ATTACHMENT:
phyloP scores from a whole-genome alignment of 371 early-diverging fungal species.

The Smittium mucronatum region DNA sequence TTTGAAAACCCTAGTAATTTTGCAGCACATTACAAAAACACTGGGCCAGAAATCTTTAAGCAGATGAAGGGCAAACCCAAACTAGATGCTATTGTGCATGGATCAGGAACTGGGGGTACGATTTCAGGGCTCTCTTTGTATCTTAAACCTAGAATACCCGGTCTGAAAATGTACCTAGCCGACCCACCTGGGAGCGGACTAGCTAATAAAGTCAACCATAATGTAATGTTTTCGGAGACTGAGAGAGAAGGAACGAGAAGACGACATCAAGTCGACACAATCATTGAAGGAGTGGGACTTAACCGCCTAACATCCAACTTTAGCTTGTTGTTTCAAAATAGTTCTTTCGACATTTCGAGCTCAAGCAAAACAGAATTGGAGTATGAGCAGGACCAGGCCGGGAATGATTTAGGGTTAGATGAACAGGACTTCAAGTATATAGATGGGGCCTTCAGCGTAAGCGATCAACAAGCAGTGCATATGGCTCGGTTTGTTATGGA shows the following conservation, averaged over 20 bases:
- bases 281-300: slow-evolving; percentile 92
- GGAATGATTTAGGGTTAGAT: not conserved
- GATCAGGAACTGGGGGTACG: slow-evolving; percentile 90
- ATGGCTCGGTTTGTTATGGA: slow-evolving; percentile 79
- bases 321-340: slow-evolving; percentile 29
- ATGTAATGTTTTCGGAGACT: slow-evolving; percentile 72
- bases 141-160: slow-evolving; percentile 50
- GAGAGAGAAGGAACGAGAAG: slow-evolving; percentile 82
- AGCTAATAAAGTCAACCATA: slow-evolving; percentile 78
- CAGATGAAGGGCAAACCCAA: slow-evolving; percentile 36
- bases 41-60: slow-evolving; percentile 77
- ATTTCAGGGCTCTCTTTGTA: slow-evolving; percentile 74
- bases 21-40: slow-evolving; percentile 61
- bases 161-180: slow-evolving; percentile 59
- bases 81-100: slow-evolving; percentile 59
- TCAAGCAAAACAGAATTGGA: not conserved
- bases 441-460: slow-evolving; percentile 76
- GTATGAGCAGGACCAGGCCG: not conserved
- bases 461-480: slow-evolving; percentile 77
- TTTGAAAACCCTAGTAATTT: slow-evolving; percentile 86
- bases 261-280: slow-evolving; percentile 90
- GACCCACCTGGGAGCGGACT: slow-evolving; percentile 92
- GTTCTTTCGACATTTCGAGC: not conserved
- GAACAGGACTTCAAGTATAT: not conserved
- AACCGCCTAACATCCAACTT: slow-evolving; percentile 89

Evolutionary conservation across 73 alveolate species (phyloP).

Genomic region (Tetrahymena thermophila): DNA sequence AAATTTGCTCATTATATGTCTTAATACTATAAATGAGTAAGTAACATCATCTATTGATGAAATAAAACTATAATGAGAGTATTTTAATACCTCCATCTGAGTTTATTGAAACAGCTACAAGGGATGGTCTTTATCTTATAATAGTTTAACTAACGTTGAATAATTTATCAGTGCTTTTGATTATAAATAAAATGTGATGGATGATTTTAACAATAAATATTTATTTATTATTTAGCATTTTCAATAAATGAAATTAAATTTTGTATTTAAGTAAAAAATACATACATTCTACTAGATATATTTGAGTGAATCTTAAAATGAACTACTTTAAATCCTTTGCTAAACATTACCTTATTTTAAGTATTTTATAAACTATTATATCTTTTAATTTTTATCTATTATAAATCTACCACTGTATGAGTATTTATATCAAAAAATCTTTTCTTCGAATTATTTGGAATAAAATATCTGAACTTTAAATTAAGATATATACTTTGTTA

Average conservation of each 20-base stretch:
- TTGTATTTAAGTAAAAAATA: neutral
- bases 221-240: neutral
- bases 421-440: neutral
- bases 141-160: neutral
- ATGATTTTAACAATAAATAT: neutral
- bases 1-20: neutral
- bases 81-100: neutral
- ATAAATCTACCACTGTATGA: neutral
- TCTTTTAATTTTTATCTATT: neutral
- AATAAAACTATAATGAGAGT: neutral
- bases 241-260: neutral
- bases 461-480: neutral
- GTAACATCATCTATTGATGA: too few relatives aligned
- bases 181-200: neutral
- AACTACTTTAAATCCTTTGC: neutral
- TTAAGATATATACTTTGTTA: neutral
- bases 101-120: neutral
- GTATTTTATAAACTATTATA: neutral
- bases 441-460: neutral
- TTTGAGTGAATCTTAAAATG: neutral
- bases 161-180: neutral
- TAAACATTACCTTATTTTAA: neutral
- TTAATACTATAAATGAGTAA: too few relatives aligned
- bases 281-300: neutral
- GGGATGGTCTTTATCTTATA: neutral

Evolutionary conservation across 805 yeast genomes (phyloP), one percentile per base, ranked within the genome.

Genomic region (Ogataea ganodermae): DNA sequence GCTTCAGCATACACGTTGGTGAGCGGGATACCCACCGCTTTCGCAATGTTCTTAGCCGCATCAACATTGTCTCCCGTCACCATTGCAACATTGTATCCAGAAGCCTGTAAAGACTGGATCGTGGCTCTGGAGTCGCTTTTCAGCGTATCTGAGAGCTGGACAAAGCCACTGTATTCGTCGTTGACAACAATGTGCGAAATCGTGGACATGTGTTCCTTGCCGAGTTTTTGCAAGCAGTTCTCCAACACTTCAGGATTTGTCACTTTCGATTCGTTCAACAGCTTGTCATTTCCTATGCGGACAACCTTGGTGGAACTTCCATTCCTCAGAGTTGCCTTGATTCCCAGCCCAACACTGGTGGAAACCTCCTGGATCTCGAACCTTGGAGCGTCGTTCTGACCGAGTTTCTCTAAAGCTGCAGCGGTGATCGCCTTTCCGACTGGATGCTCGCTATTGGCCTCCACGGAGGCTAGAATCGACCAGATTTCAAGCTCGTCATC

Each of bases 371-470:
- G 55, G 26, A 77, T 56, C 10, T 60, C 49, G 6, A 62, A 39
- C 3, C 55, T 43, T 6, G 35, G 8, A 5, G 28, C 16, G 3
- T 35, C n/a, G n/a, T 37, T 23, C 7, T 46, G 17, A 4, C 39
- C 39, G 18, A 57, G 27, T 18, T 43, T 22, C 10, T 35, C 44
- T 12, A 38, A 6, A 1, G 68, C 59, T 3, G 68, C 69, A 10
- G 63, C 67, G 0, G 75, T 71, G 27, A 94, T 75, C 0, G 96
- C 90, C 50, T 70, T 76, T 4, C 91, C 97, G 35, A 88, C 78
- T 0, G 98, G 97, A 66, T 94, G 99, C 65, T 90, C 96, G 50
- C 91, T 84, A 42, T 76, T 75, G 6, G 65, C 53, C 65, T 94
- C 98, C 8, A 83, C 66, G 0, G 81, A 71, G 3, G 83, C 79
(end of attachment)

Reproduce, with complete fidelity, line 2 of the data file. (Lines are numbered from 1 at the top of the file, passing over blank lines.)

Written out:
The Smittium mucronatum region DNA sequence TTTGAAAACCCTAGTAATTTTGCAGCACATTACAAAAACACTGGGCCAGAAATCTTTAAGCAGATGAAGGGCAAACCCAAACTAGATGCTATTGTGCATGGATCAGGAACTGGGGGTACGATTTCAGGGCTCTCTTTGTATCTTAAACCTAGAATACCCGGTCTGAAAATGTACCTAGCCGACCCACCTGGGAGCGGACTAGCTAATAAAGTCAACCATAATGTAATGTTTTCGGAGACTGAGAGAGAAGGAACGAGAAGACGACATCAAGTCGACACAATCATTGAAGGAGTGGGACTTAACCGCCTAACATCCAACTTTAGCTTGTTGTTTCAAAATAGTTCTTTCGACATTTCGAGCTCAAGCAAAACAGAATTGGAGTATGAGCAGGACCAGGCCGGGAATGATTTAGGGTTAGATGAACAGGACTTCAAGTATATAGATGGGGCCTTCAGCGTAAGCGATCAACAAGCAGTGCATATGGCTCGGTTTGTTATGGA shows the following conservation, averaged over 20 bases: